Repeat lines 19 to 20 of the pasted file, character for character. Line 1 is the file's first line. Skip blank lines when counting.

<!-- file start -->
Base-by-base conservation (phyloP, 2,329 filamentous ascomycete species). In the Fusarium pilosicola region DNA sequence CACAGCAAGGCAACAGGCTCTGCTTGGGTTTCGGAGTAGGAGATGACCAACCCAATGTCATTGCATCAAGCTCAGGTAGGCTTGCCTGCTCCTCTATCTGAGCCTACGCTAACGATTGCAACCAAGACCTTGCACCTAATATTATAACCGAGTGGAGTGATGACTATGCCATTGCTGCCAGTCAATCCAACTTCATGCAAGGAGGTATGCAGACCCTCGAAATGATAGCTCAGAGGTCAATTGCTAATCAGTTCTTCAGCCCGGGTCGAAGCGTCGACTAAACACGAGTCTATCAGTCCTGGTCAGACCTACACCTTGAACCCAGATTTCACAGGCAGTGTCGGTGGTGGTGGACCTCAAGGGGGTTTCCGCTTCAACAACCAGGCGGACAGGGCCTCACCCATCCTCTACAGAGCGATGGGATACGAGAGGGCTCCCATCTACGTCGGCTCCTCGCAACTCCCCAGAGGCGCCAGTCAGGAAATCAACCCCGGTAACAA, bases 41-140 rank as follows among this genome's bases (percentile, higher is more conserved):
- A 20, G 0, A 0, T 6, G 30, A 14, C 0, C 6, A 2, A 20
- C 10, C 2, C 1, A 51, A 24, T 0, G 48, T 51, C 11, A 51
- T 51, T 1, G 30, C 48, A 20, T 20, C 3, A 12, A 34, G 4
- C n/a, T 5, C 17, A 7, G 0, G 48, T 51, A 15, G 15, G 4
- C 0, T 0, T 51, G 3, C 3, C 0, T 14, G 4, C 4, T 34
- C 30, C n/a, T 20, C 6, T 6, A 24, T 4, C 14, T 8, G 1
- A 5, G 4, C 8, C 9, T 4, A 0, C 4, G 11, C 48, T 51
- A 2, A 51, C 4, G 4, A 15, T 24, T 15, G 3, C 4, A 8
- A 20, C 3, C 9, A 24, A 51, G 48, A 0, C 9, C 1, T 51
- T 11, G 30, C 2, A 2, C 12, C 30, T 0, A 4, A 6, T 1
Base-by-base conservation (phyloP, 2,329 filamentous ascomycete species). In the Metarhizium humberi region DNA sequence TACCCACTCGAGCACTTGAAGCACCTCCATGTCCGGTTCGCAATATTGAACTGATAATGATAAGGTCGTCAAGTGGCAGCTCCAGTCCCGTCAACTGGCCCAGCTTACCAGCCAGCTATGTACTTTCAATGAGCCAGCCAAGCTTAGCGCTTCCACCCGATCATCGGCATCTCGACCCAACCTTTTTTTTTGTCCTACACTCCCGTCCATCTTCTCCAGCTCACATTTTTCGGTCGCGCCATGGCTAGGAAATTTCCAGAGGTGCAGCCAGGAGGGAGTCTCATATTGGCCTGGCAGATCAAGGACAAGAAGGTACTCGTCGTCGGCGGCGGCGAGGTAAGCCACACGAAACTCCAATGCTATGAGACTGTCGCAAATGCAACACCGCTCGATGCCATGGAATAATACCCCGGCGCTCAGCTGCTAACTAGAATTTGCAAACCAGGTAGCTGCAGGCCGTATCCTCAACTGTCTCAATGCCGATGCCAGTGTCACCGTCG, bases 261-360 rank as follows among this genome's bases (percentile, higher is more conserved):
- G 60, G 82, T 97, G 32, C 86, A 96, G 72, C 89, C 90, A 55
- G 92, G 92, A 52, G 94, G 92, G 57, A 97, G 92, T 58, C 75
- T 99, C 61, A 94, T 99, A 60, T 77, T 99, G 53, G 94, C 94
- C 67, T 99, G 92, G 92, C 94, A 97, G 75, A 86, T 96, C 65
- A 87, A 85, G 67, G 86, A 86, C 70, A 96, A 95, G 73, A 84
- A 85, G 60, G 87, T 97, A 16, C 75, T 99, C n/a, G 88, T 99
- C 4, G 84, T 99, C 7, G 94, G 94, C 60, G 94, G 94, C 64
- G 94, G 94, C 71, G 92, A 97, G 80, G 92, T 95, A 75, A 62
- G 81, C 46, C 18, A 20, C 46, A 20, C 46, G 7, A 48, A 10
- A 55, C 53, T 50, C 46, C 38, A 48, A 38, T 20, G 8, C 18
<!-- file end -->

- C 4, G 84, T 99, C 7, G 94, G 94, C 60, G 94, G 94, C 64
- G 94, G 94, C 71, G 92, A 97, G 80, G 92, T 95, A 75, A 62